Think back to the Ebola chaos of last year. Nobody except the caregivers came away looking good—not the White House, not the Department of Health and Human Services, not the World Health Organization, not Congress, not most of the media.
No organization failed more miserably than the Food and Drug Administration. As I pointed out in The Weekly Standard last year (“Failing to Rise to the Challenge,” December 1, 2014), the FDA refused to use its discretion under a 2007 law to provide vouchers for an accelerated review to any sponsor who successfully developed a drug for a designated “neglected tropical disease.” The FDA never added Ebola—or any tropical disease—to the list included in the statute. It also never gave the pharmaceutical industry clear guidance on the requirements for Ebola clinical trials—no small matter when huts and rudimentary equipment replace posh teaching hospitals and state-of-the-art devices.
In the midst of the Ebola scare, the FDA did issue a July 2014 tropical disease “guidance,” but that hastily prepared attempt at damage control offered nothing except a generic litany of clinical trial approaches that the FDA may or may not approve in any particular case. This FDA intransigence backfired—it stifled Ebola drug development and created a backlash that forced the FDA to allow the use of drug candidates untested in human subjects. If the agency had embraced the 2007 neglected tropical disease legislation instead of ignoring it, multiple drug candidates tested in humans would almost certainly have been available; lives might have been saved and hysteria might have been avoided.
The FDA culture has always resented outsiders—whether senior executive branch officials or Congress—“interfering” with their increasingly barnacled drug approval process. In the eighties the agency fought Commissioner Frank Young when he first created “fast tracks” for HIV drug approvals. A few years later the FDA unsuccessfully fought extension of those “fast track” principles to drug approvals for other fatal diseases. Despite the fact that the “accelerated approval” regulations of 1992 helped millions of Americans with cancer, fatal protein deficiencies, multiple sclerosis, cystic fibrosis, and other conditions, two decades later the FDA did not support innovative legislation to award “priority review” vouchers to sponsors of approved drugs for neglected rare and devastating diseases of children.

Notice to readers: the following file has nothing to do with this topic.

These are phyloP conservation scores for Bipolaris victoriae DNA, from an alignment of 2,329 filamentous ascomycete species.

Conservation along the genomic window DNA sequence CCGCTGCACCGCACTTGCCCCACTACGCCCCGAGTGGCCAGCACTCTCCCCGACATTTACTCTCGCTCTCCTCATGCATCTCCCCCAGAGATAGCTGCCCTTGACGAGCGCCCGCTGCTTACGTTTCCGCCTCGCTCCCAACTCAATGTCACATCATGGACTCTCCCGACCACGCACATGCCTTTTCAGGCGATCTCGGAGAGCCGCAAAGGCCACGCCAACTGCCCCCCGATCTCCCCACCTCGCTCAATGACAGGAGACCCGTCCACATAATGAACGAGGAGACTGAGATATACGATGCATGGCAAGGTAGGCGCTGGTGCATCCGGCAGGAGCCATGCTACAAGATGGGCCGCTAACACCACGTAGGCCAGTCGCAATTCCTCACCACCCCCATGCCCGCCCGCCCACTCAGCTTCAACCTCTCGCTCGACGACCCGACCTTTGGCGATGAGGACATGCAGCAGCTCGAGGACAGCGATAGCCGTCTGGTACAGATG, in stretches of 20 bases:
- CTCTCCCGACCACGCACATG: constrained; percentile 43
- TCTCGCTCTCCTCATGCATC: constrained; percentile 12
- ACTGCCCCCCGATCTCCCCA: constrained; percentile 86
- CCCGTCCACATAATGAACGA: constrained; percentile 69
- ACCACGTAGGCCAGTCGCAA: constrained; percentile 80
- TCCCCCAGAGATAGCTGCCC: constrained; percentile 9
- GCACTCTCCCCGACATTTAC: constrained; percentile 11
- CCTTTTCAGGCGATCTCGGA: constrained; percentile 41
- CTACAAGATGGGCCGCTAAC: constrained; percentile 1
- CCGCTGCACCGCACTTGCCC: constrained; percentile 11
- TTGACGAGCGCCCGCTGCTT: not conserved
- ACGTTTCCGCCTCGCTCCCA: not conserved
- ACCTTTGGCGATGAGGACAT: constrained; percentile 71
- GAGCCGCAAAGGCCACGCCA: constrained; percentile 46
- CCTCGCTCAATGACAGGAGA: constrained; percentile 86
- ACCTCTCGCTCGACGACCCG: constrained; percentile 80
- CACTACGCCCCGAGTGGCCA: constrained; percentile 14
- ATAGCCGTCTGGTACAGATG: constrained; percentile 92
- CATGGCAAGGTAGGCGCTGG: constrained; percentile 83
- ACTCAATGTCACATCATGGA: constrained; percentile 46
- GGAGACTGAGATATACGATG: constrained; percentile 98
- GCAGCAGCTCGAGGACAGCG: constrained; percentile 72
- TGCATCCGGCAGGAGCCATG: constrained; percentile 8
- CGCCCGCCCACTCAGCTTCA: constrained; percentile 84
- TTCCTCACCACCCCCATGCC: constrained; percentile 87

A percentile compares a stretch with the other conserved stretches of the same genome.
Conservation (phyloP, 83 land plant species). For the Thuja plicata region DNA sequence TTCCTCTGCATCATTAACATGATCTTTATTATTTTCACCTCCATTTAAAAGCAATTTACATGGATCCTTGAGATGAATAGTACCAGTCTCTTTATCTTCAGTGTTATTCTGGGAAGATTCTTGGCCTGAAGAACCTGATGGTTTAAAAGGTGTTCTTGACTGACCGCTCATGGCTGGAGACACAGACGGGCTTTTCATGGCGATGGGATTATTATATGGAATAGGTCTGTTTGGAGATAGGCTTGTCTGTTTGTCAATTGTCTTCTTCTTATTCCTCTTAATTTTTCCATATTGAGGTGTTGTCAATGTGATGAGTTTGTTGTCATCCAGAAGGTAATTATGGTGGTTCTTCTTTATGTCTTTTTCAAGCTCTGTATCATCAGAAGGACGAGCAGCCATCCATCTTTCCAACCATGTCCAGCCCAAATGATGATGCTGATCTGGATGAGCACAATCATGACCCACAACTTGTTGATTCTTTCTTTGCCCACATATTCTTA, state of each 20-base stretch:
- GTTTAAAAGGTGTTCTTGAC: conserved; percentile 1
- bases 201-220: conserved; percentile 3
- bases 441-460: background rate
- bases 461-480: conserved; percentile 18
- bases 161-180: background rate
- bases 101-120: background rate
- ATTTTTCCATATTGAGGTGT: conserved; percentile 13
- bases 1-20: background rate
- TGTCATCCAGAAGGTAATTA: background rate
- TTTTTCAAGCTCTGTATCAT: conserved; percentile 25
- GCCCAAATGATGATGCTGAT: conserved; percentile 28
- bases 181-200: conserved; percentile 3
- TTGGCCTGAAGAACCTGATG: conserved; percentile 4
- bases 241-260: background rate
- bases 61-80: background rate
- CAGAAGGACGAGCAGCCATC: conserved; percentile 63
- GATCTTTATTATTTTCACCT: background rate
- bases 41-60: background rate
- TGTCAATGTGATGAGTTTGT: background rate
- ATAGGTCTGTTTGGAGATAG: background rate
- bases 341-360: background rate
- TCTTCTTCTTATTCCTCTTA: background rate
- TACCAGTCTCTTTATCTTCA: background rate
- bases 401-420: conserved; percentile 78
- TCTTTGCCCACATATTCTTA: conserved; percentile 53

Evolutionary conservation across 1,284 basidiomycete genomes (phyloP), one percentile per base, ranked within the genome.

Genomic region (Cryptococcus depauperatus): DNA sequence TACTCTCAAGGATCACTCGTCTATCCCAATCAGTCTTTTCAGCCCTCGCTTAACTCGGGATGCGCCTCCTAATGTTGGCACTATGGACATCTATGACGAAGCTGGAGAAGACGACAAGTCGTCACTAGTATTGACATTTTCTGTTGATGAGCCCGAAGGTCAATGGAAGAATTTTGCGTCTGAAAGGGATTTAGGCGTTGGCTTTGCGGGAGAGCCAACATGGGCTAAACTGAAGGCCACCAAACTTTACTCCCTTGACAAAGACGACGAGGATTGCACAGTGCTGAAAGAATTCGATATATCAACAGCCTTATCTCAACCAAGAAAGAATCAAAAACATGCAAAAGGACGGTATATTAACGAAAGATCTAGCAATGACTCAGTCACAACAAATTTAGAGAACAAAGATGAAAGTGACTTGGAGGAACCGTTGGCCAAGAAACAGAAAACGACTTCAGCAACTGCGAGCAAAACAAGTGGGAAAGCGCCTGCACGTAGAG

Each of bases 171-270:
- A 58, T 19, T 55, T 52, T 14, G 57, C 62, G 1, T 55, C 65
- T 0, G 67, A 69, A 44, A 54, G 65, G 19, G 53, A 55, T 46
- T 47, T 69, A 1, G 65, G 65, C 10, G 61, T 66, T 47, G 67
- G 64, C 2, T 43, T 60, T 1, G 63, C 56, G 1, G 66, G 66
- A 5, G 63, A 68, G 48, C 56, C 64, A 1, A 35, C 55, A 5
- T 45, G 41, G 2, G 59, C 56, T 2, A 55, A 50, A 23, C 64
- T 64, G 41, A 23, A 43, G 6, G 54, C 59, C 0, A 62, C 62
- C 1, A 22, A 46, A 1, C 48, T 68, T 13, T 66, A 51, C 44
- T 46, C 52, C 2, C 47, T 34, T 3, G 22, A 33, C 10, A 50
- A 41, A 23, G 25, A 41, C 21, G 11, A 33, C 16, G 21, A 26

After failed attempts to preserve its unnecessarily sluggish bureaucracy, the FDA resorted to abusing its administrative discretion to undo accelerated approval reforms on a case-by-case basis during the secrecy of the drug approval process. Some reviewers gamed the system by threatening sponsors who did not “voluntarily” request more time for their reviews.
After Congress passed the “neglected tropical diseases” law in 2007, the FDA treated it as dead on arrival. The agency apparently felt that it could finally draw a line against accelerated approvals because the targeted diseases lacked the patient advocacy groups and media attention that drove earlier reforms.
That shameful strategy worked until Ebola. Shortly after my Weekly Standard piece last year, momentum rapidly built for a bill to add Ebola to the list of neglected tropical diseases that merited incentives for approvals. Despite the fact that FDA officials circumvented the White House and “unofficially” went to Congress to try to thwart this legislation, Congress unanimously passed the bill in the lame duck session; it became law on December 16, 2014.
In the wake of continuing criticism of its handling of Ebola, on August 20, 2015, the FDA decided to head off additional criticism by adding Chagas disease and neurocysticercosis to the statutory list of neglected tropical diseases. With these two diseases, however, the FDA apparently decided to try once more to draw the line against additional accelerated approvals—a decision that will cost thousands of lives.
One example of a disease for which the FDA should be encouraging drug development is Chikungunya, a disease first identified in Tanzania in 1952 that spread to the Americas in 2013 (Lindsay Lohan suffered from it last year). Now present in more than 60 countries, it is caused by a virus transmitted by mosquitos, and its symptoms are similar to—but far more painful than—those of Lyme disease. It is fatal in the short run in about one case in one thousand, but the lingering inflammation it causes eventually kills more patients by damaging their hearts and other organs. The virus also tends to mutate as it adapts to new environments.